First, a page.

While preparing glycerol stocks of my transformed bacterial cells (DH5alpha) the protocol I had to follow was that I would make one 50% glycerol stock (500µl culture, 500µl glycerol 50%) and another 87% glycerol stock (850µl bacterial culture, 150µl glycerol 87%). 87 seems to be a very specific number. Any particular reason why 87% glycerol concentration is used?
Typically, a glycerol stock will have a final concentration of 10-20% of glycerol. Glycerol is highly viscous. Pipetting higher concentrations of glycerol is difficult (especially for smaller volumes). Therefore a lower concentration such as a 50% solution (works for me) is convenient: add 300µl to 700µl of bacterial culture.
Regarding 87%: some vendors provide 87% glycerol along with anhydrous (>99%) glycerol. The reason is probably the same: it is easier to pipette 87%.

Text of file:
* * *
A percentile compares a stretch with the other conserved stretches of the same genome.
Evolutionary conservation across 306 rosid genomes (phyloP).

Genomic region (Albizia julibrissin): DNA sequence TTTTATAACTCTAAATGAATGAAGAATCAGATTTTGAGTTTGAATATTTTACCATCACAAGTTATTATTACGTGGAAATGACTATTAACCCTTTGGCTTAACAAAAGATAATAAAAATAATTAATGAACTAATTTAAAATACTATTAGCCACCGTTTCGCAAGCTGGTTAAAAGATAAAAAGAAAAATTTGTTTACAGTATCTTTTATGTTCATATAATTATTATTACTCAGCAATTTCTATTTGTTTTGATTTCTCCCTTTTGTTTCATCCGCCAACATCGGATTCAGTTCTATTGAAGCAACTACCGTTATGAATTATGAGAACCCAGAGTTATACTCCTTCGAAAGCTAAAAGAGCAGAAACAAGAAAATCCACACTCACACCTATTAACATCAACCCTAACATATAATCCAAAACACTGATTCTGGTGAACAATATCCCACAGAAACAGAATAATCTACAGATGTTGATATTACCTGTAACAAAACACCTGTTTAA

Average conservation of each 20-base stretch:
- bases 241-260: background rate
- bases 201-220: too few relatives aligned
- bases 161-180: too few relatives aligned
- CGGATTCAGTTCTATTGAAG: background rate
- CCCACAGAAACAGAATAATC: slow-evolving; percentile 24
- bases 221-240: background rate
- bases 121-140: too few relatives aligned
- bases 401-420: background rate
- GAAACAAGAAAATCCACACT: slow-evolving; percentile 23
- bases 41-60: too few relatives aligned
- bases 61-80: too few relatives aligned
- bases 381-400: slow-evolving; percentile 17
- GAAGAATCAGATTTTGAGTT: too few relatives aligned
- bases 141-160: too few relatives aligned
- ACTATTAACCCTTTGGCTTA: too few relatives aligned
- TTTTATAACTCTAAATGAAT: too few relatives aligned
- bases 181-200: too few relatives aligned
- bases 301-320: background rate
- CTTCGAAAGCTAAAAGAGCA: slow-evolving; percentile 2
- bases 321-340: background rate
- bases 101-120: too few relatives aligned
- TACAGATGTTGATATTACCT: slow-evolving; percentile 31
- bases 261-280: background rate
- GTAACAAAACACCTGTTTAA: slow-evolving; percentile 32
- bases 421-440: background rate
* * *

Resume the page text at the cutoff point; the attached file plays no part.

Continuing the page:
From a vendor's website:
Glycerol is a component of several buffers, media or reagents in biological research. It is supplied as glycerol anhydrous or 87 %, the latter containing 13 % water. Both glycerols are from the same quality, the 87 % glycerol has the advantage of a lower viscosity. Anhydrous glycerol can be pipetted with difficulty only, especially at low temperatures.
But the question is why 87% and not 90 or 80? See Michal et al. (2017) for a relationship between viscosity and concentration of glycerol-water mixtures.
Another graph plotted from the data given in the document mentioned by iayork in the comments. Different coloured lines denote data at different temperatures (in °C). Original data from: The properties of ordinary water substance. Compiled by N. E. Dorsey, New York (Reinhold), 1940.
So I am guessing that 87% must have been optimal beyond which the viscosity just shoots up rapidly with a small increase in concentration. I wish to reiterate that this is just my guess. I could not find a authoritative (in fact any) reasoning on why precisely 87% glycerol is (or was historically) supplied.